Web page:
I'm with you Douglas. Why is Ford even developing something like this? I sounds like something that should be on your smart phone. The part I really don't understand is how / why Ford is picking things for their engineering group to develop. It seems it would make more sense for them to create a platform and then simply "allow" those 3rd-party developed functions that they see fit.
I think the real solution here is Google's self-driving car. Google has proven a car can drive itself from San Francisco to Los Angeles. We can really make use of onboard electronic devices if we're passengers in our own cars.
I don't know how Ford will market this but, theoretically, cost shouldn't be a big issue, since the wearer of the monitor doesn't buy it from Ford. The idea is that the platform (in this case, Sync), allows you to bring other electronic products into the vehicle at minimal effort and cost. That said, I agree with you, Doug -- I don't want e-mail, glucose monitors or Internet in my vehicle. Unless there's a ball game on, I don't even want the radio most of the time. We need more "A to B" types of vehicles.
Sure, glucose monitors and heart monitors (and labor monitors) have a certain appeal and obviously some utility. Yet I agree with Doug that an alert going off while behind the wheel on a highway or while in a traffic situation might be more of a dangerous distraction and pose a huge safety issue. And here's something else to consider: If someone is that infirm that they need constant monitoring, should they really get behind the wheel?
Cool story, Chuck, if not a bit random. While it's important for diabetics to monitor glucose levels and have a system that could possibly save them from an accident while driving, why stop there? What about people with heart conditions, for example, or a system that could tell if a pregnant woman is going into labor?
The 5 percent of the population who want these kinds of devices are probably part of the 30 percent who text while they drive creating insanely dangerous driving conditions. Only severe diabetics may need to know their sugar levels while in a car. If a passenger, they can do a test quickly on their own. If driving, they should pull over and do a test. This is an example of the excessive cost that General Motors and Ford pile into cars, making them economically unattractive. There's a significant part of the population that wants cars that get us from Point A to Point B in a safe, efficient, and reasonably economic manner. And I'll bet it's a lot more than 5 percent. OK, I'll calm down now and check my blood pressure with my Bluetooth system.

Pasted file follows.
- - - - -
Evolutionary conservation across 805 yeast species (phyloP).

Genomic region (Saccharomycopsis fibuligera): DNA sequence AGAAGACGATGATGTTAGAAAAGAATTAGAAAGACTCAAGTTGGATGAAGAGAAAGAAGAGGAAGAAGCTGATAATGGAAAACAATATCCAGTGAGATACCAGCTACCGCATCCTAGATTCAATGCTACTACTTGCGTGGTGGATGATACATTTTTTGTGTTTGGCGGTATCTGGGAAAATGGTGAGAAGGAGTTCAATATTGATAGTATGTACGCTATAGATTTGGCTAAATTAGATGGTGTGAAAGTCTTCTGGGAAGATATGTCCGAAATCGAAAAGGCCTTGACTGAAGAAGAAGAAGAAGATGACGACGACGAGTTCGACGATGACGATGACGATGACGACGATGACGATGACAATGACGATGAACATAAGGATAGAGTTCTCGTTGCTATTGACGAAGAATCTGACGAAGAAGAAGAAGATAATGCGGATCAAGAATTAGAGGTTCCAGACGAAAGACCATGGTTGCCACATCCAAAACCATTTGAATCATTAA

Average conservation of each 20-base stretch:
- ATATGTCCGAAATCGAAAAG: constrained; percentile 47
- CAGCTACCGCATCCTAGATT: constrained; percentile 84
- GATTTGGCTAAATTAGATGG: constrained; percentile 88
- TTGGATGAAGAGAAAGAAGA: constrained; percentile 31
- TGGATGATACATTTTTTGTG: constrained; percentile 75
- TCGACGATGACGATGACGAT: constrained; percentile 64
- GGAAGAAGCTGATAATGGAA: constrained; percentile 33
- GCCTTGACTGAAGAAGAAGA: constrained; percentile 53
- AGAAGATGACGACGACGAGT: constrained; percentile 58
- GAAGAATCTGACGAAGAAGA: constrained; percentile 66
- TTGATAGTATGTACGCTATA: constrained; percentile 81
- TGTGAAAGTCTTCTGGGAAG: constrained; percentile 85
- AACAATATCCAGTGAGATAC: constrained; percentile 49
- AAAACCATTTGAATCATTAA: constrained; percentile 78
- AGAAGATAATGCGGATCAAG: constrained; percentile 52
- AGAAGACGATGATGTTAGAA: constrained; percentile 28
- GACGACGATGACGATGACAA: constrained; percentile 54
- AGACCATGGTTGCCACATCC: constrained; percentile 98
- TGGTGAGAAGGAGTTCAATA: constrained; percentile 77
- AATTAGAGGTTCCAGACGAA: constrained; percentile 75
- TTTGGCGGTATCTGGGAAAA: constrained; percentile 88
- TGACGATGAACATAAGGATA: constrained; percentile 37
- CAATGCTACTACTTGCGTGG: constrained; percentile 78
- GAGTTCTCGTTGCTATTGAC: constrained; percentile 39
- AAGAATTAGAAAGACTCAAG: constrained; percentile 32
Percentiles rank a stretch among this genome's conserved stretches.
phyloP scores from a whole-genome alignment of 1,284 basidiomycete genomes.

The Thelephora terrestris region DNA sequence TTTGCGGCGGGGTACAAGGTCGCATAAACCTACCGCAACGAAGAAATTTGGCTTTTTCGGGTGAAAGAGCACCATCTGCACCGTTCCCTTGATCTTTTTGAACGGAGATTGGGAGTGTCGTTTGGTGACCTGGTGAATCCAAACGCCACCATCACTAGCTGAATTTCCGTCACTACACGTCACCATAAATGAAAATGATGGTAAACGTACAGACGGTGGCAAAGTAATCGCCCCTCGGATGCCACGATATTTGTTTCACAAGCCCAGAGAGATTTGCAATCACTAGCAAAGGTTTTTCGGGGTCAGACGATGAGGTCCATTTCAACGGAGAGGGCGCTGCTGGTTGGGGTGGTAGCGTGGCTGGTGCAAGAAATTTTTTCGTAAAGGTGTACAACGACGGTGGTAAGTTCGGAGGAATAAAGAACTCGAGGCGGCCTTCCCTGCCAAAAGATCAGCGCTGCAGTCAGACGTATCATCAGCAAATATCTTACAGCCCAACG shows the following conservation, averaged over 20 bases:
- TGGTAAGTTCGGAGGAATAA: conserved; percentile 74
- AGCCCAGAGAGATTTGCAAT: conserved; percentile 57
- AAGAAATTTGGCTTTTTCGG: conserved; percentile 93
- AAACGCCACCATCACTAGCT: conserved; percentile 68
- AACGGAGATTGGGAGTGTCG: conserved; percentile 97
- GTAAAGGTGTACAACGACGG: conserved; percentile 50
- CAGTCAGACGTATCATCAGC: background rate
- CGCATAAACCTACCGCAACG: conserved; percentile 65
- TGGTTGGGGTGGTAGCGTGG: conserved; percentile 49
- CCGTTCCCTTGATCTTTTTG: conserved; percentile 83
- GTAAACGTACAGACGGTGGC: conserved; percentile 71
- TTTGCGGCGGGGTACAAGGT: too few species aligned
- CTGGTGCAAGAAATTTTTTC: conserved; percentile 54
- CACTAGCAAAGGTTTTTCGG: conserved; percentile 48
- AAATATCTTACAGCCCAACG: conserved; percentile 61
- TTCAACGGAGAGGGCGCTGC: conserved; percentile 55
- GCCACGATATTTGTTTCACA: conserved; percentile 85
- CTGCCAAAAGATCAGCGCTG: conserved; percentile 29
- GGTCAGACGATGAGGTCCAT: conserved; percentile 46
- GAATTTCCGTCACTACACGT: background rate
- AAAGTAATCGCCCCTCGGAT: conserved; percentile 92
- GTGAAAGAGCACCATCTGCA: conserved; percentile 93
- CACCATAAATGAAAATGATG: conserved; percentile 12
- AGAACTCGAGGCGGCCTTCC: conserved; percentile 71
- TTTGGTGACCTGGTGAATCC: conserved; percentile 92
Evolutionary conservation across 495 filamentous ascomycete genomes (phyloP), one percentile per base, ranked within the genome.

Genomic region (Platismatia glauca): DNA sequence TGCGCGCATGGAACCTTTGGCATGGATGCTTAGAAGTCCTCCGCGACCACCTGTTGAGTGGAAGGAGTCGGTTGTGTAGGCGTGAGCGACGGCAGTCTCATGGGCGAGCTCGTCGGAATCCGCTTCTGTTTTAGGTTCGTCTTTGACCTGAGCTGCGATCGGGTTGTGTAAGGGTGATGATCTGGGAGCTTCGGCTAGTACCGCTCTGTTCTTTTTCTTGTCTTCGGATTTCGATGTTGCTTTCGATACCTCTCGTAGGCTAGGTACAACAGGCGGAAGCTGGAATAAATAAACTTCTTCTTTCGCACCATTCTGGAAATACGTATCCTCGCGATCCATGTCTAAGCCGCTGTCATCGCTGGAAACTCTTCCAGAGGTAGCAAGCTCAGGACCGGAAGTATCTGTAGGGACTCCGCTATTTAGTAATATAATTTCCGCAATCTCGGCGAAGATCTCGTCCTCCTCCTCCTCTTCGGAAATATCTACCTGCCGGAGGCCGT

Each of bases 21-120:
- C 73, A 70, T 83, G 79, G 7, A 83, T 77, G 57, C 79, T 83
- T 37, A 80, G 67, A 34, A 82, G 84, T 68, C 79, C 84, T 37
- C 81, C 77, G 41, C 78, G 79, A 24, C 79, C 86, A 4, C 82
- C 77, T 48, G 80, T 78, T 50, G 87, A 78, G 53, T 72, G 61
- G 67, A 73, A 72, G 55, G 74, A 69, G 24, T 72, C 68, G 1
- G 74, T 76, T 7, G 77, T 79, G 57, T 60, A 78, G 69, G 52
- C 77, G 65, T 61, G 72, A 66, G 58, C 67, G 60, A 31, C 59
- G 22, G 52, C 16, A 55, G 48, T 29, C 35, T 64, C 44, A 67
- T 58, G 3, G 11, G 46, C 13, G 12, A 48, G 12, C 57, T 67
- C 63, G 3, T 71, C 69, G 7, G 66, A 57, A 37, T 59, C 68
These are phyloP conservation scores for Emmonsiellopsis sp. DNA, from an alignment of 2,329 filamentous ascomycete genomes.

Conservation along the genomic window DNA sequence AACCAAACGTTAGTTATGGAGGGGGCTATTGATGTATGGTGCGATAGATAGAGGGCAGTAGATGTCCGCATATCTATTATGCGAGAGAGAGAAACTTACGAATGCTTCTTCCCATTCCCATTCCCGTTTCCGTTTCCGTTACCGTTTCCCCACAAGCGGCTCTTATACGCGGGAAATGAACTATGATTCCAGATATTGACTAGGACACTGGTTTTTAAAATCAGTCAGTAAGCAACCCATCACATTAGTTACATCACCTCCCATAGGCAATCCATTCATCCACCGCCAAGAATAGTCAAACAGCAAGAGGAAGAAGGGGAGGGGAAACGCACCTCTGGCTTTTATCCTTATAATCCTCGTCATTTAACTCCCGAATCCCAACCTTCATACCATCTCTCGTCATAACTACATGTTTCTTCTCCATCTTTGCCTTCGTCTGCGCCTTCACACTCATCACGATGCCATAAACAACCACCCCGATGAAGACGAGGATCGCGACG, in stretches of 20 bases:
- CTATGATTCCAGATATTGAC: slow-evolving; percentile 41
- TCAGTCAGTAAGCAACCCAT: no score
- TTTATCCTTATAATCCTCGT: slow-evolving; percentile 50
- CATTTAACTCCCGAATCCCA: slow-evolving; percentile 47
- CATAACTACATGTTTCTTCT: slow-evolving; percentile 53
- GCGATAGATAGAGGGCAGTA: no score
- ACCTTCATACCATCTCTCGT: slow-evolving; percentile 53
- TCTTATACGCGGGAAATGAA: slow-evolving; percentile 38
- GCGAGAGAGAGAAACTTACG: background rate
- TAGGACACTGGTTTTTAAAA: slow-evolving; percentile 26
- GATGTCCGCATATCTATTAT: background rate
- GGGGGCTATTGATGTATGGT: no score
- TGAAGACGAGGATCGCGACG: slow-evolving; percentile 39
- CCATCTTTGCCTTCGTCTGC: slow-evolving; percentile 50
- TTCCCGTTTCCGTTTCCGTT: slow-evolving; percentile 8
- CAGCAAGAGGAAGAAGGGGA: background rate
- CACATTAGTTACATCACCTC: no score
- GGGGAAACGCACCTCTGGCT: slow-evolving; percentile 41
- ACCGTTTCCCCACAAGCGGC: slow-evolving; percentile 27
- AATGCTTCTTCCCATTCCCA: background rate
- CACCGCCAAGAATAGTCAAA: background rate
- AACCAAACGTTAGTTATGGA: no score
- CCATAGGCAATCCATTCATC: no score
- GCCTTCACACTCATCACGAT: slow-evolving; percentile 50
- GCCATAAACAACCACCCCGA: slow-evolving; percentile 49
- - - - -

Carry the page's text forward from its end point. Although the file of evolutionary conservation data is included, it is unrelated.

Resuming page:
Wow. With long commutes, I can understand how consumers would be attracted to these advances. Our cars are like a personal room. Why not personal attributes? The big question is whether these features become a competitive feature for consumers.
It's great to see that big center console screen in the car being used for something which is intriniscally valuable, as opposed to another (dangerous) entertainment distraction. Hoping we will see more stuff like this going forward.
We recently posted an online slideshow called, “18 People You Didn’t Know Were Engineers.” Within hours of its publication, readers began to suggest names of other luminaries -- astronauts, politicians, athletes and actors -- who were educated or had worked as engineers.
In yet another sign that hydrogen is creeping into the consciousness of global automotive designers, sports car maker Aston Martin plans to run a hydrogen-fueled vehicle in a 24-hour Grand Touring race later this month.
One of the ugly truths of engineering is that life has a price. Cars, buildings, power plants, and industrial machinery can always be made safer for a cost, but manufacturers are at the mercy of the market.
A quick look into the merger of two powerhouse 3D printing OEMs and the new leader in rapid prototyping solutions, Stratasys. The industrial revolution is now led by 3D printing and engineers are given the opportunity to fully maximize their design capabilities, reduce their time-to-market and functionally test prototypes cheaper, faster and easier. Bruce Bradshaw, Director of Marketing in North America, will explore the large product offering and variety of materials that will help CAD designers articulate their product design with actual, physical prototypes. This broadcast will dive deep into technical information including application specific stories from real world customers and their experiences with 3D printing. 3D Printing is